I hope this cleared up every single question you have ever had on the haunches work. If not, feel free to ask me anything that comes to mind in the comments section below. So get out there, gentle readers, and ride that unicorn haunches left or right, travers or renvers (depending on rail placement), and eat a cupcake for me. Don’t forget to tip your wizard.


8 responses to “Lateral Work: Renvers, Travers, Haunches In, Oh My!

  1. Nice to see these explained in the absence of ‘contrived’ reference lines. πŸ™‚ I would be interested to see your thoughts about where this ‘removal of lines’ leaves us in terms of half-pass?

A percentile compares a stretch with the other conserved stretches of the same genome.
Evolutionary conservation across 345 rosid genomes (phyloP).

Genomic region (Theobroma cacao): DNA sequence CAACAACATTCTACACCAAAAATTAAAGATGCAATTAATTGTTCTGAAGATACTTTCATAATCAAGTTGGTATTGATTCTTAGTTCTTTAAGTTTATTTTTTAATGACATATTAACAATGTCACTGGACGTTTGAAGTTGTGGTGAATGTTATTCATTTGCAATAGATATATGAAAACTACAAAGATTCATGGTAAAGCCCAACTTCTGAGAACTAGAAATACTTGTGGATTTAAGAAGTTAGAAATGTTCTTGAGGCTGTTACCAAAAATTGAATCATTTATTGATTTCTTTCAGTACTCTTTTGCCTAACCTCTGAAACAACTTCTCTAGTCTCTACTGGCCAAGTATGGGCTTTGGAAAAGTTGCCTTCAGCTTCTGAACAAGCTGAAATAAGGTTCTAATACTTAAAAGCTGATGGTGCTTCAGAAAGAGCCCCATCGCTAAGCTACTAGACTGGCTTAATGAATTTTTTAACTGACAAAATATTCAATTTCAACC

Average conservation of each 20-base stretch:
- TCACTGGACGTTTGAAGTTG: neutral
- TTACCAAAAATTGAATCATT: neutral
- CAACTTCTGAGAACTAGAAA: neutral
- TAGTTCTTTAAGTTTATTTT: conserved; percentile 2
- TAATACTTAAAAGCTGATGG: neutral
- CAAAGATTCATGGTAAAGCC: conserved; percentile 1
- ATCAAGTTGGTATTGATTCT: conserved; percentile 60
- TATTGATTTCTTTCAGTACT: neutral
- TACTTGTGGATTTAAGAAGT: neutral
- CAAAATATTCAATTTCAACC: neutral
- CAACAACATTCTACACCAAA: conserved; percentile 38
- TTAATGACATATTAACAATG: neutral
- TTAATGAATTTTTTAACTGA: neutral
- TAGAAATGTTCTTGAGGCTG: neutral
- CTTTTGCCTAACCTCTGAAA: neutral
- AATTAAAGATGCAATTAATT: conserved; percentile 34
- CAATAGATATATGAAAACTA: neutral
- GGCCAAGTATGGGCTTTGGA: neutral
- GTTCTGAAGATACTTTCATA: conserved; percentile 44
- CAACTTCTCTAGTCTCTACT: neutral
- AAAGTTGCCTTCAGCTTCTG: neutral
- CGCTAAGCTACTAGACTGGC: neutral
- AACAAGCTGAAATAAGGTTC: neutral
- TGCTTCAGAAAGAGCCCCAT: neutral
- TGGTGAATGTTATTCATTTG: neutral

• I have heard that half-pass is haunches-in in the diagonal, but I don’t buy it. What I see is that in the half pass the horse is straighter and crosses both hinds and fronts, while the haunches in has the fronts going mostly straight forwards from the shoulders – as said in the article, “head and neck should be moving up the rail, with *slight* inward flexion”, and I understand the fronts should follow the neck in the haunches-in in order to keep the horse going by the rail*.

  2. Travers, Renvers Half Pass = all the same movment. The only dfference is if the wall (imaginary or not) is on the left, the right or on the diagonal. Half pass = Travers across the diagonal. On an imaginary diagonal wall.

  3. Pingback: Riding Journal: correcting bend and balance | HorseWork·